INTEREST rates here are likely to be higher by Christmas in the light of the anticipated move by the United States Federal Reserve.
Market watchers told The Straits Times yesterday they expect the Fed will make an initial hike in September, something long predicted by financial analysts. That in turn will likely propel the three-month Singapore Interbank Offered Rate (Sibor) to at least 1 per cent by the end of the year.
Three-month Sibor - which governs many home loans - is at 0.82146 per cent now following a drop from 1.02 per cent in early April.
That pullback was due mostly to the decision by Monetary Authority of Singapore (MAS) to maintain its exchange rate policy, but a move by the US Fed will kick-start its rise again, Credit Suisse economist Michael Wan said.
"We still see a strong underlying momentum for US growth, and our expectation is that the Fed will start raising rates in September, pushing them up 50 basis points by the end of this year, followed by another 120 basis point increase in 2016.
"Driven by this picture, three-month Sibor will gradually rise to 1 per cent by the end of this year and to about 2 per cent by the end of next year."
Mr Wan's comments come after the Fed concluded in its June meeting last week that the near-zero rates should be maintained for now to support growth.
But Fed chair Janet Yellen stressed that economic recovery is making progress and market watchers still widely expect a September hike.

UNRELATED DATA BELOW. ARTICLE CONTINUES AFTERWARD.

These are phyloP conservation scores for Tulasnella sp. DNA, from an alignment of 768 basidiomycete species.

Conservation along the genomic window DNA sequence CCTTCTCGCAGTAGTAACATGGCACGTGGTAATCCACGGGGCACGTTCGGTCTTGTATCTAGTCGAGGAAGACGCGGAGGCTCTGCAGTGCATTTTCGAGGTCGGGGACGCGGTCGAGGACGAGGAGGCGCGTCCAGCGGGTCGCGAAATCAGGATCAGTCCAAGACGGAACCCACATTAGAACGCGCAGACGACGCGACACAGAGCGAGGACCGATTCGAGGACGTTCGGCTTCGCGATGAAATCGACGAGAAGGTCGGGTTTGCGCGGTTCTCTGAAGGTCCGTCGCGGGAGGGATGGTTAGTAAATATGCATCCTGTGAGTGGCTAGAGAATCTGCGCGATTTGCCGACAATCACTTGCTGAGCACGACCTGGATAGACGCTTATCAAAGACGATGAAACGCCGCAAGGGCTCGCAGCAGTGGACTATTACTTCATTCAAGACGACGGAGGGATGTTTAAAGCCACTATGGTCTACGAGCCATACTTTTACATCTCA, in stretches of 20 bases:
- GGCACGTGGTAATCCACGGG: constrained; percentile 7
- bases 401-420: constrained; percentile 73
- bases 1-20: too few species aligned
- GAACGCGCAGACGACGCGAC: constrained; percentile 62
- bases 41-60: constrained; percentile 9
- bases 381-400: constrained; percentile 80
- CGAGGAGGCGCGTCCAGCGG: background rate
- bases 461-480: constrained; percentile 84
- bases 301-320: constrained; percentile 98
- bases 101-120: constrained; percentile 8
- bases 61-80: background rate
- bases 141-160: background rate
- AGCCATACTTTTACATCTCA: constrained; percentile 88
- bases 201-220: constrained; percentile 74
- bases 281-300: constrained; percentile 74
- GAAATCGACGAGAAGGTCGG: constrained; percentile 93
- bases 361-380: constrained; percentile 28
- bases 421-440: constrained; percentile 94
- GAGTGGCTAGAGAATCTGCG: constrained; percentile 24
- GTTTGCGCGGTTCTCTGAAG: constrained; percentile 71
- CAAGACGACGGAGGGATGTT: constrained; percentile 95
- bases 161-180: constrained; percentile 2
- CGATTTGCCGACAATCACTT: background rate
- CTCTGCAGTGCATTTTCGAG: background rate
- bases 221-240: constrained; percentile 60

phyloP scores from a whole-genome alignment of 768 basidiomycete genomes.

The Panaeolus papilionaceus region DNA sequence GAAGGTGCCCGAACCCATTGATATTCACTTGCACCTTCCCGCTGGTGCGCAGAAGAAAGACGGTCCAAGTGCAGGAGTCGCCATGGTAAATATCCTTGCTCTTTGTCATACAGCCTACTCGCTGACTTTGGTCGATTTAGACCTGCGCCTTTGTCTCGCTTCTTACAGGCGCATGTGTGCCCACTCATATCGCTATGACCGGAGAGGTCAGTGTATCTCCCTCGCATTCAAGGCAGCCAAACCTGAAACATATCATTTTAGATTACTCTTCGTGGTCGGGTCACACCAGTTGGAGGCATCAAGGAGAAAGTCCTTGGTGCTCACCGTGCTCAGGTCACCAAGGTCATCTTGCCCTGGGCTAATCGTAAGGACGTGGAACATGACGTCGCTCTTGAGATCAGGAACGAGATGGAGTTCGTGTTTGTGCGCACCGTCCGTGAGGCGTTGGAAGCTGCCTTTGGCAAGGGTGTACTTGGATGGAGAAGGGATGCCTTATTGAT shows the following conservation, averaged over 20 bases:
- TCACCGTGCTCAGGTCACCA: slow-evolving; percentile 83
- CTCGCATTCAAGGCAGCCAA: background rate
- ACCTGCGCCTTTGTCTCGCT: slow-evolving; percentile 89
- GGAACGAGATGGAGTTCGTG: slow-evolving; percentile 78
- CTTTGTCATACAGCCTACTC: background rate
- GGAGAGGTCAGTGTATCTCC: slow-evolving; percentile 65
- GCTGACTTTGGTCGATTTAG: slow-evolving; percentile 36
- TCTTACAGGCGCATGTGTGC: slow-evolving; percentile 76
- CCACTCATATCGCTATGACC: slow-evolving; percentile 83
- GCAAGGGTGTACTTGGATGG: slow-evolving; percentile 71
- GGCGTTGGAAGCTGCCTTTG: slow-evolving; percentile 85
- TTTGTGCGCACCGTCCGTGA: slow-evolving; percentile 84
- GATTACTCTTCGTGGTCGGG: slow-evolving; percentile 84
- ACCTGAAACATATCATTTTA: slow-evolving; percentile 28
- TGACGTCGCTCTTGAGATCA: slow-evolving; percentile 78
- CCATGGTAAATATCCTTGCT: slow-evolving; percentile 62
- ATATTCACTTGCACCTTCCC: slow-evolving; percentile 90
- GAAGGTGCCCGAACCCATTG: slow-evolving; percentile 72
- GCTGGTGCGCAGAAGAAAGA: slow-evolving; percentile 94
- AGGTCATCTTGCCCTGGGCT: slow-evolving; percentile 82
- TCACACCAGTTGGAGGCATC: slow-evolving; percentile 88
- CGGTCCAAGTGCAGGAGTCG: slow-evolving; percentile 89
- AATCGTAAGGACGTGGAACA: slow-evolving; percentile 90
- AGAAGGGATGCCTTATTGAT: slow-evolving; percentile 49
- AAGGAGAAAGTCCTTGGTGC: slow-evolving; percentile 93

CMC Markets analyst Nicholas Teo agreed that there is upside pressure on Sibor against this backdrop. "We are on the cusp of normalisation. Dr Yellen has promised that rate hikes will be gradual, but it is still a reversal from the easy money that had flooded the market and kept interest rates at abnormally low levels in the past six years or so.
"At this point of inflection, Sibor has nowhere but up to go. I won't be surprised at all if three-month Sibor settles above 1 per cent by the end of this year, as we see recovery in the US pick up steam towards the end of the year," he said.
ANZ senior rates strategist Kumar Rachapudi also sees a similar trend over the next six months.
"Six-month Sibor is stabilising at around 0.9 per cent given the change in market expectations on the pace of Fed hikes, as well as given how US dollar and Singapore dollar are trading," noted Mr Rachapudi.
"We think that the rate will be range-bound around 1 per cent in the near term but the upward trend will continue. Local borrowers should take advantage of the current rates to hedge their interest rate risks."
But Mr Wan warns of the downside to the Sibor outlook: "As local rates rise, people will cut back on discretionary spending and I expect Singapore retail sales to moderate moving forward."